A mechanism of combustion instability in lean premixed gas turbine combustors

Citation
T. Lieuwen et al., A mechanism of combustion instability in lean premixed gas turbine combustors, J ENG GAS T, 123(1), 2001, pp. 182-189
Citations number
20
Language
INGLESE
art.tipo
Article
Categorie Soggetti
Mechanical Engineering
Journal title
JOURNAL OF ENGINEERING FOR GAS TURBINES AND POWER-TRANSACTIONS OF THE ASME
ISSN journal
0742-4795 → ACNP
Volume
123
Issue
1
Year of publication
2001
Pages
182 - 189
Database
ISI
SICI code
0742-4795(200101)123:1<182:AMOCII>2.0.ZU;2-2
Abstract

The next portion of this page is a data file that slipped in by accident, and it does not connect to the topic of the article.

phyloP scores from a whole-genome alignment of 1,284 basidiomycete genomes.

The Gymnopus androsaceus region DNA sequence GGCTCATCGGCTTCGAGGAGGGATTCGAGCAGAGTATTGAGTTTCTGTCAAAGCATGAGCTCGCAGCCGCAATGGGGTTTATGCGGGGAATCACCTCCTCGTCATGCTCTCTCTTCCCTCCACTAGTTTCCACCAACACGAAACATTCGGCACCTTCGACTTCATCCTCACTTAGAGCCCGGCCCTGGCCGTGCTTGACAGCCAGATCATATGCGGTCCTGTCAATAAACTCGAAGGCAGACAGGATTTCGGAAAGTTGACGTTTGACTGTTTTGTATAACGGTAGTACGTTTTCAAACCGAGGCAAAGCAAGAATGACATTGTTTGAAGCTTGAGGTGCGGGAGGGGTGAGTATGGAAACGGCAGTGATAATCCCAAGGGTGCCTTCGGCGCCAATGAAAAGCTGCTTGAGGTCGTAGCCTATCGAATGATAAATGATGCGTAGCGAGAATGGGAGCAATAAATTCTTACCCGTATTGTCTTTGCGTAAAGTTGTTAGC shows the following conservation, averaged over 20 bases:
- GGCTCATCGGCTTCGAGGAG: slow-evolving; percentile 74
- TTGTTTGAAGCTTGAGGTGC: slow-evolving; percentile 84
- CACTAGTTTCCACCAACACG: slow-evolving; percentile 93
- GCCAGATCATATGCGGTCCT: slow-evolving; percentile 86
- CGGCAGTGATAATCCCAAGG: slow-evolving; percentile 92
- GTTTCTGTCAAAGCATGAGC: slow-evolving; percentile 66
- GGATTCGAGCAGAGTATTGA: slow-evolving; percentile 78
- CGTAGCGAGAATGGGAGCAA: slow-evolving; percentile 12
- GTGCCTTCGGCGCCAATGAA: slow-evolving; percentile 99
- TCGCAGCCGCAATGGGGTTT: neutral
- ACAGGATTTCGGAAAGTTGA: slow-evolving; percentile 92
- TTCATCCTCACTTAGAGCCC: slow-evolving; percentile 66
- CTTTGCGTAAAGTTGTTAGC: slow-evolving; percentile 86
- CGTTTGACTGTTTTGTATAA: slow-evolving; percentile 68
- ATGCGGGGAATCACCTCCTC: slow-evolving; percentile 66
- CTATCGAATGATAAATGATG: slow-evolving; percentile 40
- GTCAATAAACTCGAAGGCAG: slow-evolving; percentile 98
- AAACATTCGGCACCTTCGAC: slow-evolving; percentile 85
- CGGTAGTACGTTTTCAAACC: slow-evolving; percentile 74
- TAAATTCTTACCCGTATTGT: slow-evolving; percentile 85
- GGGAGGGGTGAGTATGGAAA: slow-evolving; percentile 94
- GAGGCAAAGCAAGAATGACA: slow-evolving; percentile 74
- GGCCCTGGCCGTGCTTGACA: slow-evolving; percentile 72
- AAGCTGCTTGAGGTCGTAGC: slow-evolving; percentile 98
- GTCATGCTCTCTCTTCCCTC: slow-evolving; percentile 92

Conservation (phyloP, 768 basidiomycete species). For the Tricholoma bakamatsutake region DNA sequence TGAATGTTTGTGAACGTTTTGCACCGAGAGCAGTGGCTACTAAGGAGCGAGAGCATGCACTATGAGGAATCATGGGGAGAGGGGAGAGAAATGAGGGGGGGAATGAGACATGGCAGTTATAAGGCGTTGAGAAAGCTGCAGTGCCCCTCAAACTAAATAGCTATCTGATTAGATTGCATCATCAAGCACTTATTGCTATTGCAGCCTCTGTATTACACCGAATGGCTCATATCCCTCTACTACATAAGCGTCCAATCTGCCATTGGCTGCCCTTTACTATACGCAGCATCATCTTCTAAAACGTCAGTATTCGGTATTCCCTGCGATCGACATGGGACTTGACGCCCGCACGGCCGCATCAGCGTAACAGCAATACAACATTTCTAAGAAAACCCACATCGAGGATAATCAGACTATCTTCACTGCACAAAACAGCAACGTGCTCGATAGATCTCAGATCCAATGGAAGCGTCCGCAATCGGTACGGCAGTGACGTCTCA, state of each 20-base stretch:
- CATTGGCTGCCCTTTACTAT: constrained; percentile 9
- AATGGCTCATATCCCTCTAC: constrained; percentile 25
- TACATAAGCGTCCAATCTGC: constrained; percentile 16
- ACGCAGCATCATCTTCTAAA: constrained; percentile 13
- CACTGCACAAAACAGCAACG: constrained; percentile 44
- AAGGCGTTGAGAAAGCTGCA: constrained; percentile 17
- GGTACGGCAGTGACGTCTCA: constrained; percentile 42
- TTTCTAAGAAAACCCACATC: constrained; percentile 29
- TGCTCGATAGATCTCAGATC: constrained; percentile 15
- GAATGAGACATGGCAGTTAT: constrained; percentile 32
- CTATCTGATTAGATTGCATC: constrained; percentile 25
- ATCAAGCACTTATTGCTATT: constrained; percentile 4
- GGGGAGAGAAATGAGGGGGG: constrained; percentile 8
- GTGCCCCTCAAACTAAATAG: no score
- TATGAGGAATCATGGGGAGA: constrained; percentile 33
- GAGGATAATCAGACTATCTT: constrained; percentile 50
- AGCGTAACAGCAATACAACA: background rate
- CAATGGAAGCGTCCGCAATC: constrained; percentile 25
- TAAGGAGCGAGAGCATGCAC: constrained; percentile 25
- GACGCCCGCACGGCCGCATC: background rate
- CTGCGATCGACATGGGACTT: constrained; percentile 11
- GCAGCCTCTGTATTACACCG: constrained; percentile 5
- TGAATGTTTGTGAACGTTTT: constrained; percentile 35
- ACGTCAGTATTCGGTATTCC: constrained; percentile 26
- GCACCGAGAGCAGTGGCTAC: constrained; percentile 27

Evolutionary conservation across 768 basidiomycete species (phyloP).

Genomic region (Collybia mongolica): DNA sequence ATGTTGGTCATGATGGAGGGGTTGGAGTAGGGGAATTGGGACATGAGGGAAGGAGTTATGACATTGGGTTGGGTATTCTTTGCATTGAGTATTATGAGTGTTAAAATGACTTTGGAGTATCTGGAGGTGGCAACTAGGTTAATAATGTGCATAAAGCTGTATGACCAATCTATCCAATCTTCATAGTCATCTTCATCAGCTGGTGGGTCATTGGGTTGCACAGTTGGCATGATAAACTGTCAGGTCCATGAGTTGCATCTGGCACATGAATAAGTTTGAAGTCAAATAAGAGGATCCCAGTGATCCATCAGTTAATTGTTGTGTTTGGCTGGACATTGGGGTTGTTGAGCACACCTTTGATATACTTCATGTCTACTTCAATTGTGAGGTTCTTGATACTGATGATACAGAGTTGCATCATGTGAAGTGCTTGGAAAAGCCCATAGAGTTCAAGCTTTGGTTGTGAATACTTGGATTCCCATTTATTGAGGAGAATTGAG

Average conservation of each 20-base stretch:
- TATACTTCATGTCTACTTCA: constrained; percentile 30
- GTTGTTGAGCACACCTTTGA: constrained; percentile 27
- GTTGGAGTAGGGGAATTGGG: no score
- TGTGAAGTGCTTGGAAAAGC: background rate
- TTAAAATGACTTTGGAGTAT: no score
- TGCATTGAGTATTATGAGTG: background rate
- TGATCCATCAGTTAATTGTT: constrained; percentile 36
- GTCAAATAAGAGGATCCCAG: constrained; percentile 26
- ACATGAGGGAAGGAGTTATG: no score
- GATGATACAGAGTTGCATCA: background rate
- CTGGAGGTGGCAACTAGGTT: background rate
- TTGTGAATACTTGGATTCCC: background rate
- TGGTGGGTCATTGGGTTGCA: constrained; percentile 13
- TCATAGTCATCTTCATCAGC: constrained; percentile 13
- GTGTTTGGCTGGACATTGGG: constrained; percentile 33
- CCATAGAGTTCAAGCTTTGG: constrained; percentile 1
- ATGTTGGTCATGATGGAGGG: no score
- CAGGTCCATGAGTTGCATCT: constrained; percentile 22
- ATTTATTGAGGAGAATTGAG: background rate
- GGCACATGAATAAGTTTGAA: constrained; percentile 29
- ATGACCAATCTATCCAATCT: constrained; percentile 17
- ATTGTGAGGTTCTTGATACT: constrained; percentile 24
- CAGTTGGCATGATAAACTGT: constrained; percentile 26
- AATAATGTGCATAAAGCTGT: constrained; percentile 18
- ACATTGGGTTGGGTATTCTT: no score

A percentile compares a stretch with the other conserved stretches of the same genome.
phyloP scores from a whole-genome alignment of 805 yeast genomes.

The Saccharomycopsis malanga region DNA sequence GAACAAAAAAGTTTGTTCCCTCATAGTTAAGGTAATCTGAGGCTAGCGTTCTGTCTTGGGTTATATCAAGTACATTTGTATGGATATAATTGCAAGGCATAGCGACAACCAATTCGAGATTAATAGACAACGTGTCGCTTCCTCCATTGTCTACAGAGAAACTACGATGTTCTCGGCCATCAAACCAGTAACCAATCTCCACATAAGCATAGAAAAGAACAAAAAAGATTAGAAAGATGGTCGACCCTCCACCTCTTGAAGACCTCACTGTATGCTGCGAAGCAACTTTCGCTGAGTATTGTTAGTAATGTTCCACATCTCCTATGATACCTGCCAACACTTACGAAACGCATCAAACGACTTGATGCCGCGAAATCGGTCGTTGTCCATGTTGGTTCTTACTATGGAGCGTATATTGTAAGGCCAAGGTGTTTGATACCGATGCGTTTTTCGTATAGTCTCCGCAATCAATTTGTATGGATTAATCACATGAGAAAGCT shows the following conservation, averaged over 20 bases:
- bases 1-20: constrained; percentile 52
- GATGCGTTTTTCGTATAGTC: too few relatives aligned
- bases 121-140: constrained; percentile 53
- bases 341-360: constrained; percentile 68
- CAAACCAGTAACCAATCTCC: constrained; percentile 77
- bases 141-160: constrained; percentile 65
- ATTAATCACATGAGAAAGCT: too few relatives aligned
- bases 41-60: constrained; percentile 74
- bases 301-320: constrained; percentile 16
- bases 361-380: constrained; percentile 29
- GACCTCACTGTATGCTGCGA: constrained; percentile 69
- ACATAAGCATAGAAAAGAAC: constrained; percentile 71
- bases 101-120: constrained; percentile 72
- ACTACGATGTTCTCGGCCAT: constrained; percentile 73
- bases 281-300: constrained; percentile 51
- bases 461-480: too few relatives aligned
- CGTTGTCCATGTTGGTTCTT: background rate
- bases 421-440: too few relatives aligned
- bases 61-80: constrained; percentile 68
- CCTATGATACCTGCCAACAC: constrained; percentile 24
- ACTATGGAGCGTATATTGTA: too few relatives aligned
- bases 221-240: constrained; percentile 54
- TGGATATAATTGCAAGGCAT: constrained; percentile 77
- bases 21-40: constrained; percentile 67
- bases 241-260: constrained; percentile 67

There has been increased demand in recent years for gas turbines that opera te in a lean, premixed (LP) mode of combustion in an effort to meet stringe nt emissions goals. Unfortunately detrimental combustion instabilities are often excited within the combustor when it operates under lean conditions, degrading performance and reducing combustor life. To eliminate the onset o f these instabilities and develop effective approaches for their control, t he mechanisms responsible for their occurrence must be understood. This pap er describes the results of an investigation of the mechanisms responsible for these instabilities. These studies found that combustors operating in a LP mode of combustion are highly sensitive to variations in the equivalenc e ratio (phi) of the mixture that enters the combustor. Furthermore, it was found that such phi variations can be induced by interactions of the press ure and flow oscillations with the reactant supply rates. The phi perturbat ions formed in the inlet duct (near the fuel injector) are convected by the mean flow to the combustor where they produce large amplitude heat release oscillations that drive combustor pressure oscillations. It is shown that the dominant characteristic time associated with this mechanism is the conv ective time from the point of formation of the reactive mixture at the fuel injector to the point where it is consumed at the flame. Instabilities occ ur when the ratio of this convective time and the period of the oscillation s equals a specific constant, whose magnitude depends upon the combustor de sign. Significantly, these predictions are in good agreement with available experimental data, strongly suggesting that the proposed mechanism properl y accounts for the essential physics of the problem. The predictions of thi s study also indicate, however, that simple design changes (i.e., passive c ontrol approaches) may not, in general, provide a viable means for controll ing these instabilities, due to the multiple number of modes that may be ex cited by the combustion process.